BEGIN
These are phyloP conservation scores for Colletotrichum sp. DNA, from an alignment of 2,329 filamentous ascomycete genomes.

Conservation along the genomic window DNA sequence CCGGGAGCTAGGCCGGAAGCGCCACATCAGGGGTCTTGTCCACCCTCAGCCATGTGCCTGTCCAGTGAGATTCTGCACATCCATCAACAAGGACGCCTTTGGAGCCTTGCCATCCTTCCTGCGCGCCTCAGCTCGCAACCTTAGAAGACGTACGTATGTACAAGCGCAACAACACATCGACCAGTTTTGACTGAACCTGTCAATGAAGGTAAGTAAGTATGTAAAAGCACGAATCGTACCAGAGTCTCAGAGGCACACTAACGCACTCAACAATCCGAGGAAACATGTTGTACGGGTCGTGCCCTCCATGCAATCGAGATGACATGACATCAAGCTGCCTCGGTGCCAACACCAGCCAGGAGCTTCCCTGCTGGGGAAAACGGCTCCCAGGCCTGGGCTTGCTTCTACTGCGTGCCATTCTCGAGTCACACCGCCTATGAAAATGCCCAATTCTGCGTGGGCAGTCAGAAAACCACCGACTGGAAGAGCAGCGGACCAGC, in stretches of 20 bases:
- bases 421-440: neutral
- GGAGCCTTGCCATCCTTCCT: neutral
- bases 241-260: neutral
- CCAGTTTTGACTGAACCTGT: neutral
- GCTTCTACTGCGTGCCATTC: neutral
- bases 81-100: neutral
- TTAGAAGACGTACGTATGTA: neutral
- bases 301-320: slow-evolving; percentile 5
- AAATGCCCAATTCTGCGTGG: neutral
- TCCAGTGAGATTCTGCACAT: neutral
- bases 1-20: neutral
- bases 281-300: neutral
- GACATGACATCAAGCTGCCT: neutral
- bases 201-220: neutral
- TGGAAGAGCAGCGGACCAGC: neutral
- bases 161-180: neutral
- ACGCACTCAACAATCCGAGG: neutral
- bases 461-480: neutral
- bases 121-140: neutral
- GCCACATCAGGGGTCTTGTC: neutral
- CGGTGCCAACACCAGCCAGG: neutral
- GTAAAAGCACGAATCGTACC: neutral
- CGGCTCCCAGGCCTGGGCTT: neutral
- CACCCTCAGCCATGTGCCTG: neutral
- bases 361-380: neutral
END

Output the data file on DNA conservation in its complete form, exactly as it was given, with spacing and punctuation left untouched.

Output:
These are phyloP conservation scores for Colletotrichum sp. DNA, from an alignment of 2,329 filamentous ascomycete genomes.

Conservation along the genomic window DNA sequence CCGGGAGCTAGGCCGGAAGCGCCACATCAGGGGTCTTGTCCACCCTCAGCCATGTGCCTGTCCAGTGAGATTCTGCACATCCATCAACAAGGACGCCTTTGGAGCCTTGCCATCCTTCCTGCGCGCCTCAGCTCGCAACCTTAGAAGACGTACGTATGTACAAGCGCAACAACACATCGACCAGTTTTGACTGAACCTGTCAATGAAGGTAAGTAAGTATGTAAAAGCACGAATCGTACCAGAGTCTCAGAGGCACACTAACGCACTCAACAATCCGAGGAAACATGTTGTACGGGTCGTGCCCTCCATGCAATCGAGATGACATGACATCAAGCTGCCTCGGTGCCAACACCAGCCAGGAGCTTCCCTGCTGGGGAAAACGGCTCCCAGGCCTGGGCTTGCTTCTACTGCGTGCCATTCTCGAGTCACACCGCCTATGAAAATGCCCAATTCTGCGTGGGCAGTCAGAAAACCACCGACTGGAAGAGCAGCGGACCAGC, in stretches of 20 bases:
- bases 421-440: neutral
- GGAGCCTTGCCATCCTTCCT: neutral
- bases 241-260: neutral
- CCAGTTTTGACTGAACCTGT: neutral
- GCTTCTACTGCGTGCCATTC: neutral
- bases 81-100: neutral
- TTAGAAGACGTACGTATGTA: neutral
- bases 301-320: slow-evolving; percentile 5
- AAATGCCCAATTCTGCGTGG: neutral
- TCCAGTGAGATTCTGCACAT: neutral
- bases 1-20: neutral
- bases 281-300: neutral
- GACATGACATCAAGCTGCCT: neutral
- bases 201-220: neutral
- TGGAAGAGCAGCGGACCAGC: neutral
- bases 161-180: neutral
- ACGCACTCAACAATCCGAGG: neutral
- bases 461-480: neutral
- bases 121-140: neutral
- GCCACATCAGGGGTCTTGTC: neutral
- CGGTGCCAACACCAGCCAGG: neutral
- GTAAAAGCACGAATCGTACC: neutral
- CGGCTCCCAGGCCTGGGCTT: neutral
- CACCCTCAGCCATGTGCCTG: neutral
- bases 361-380: neutral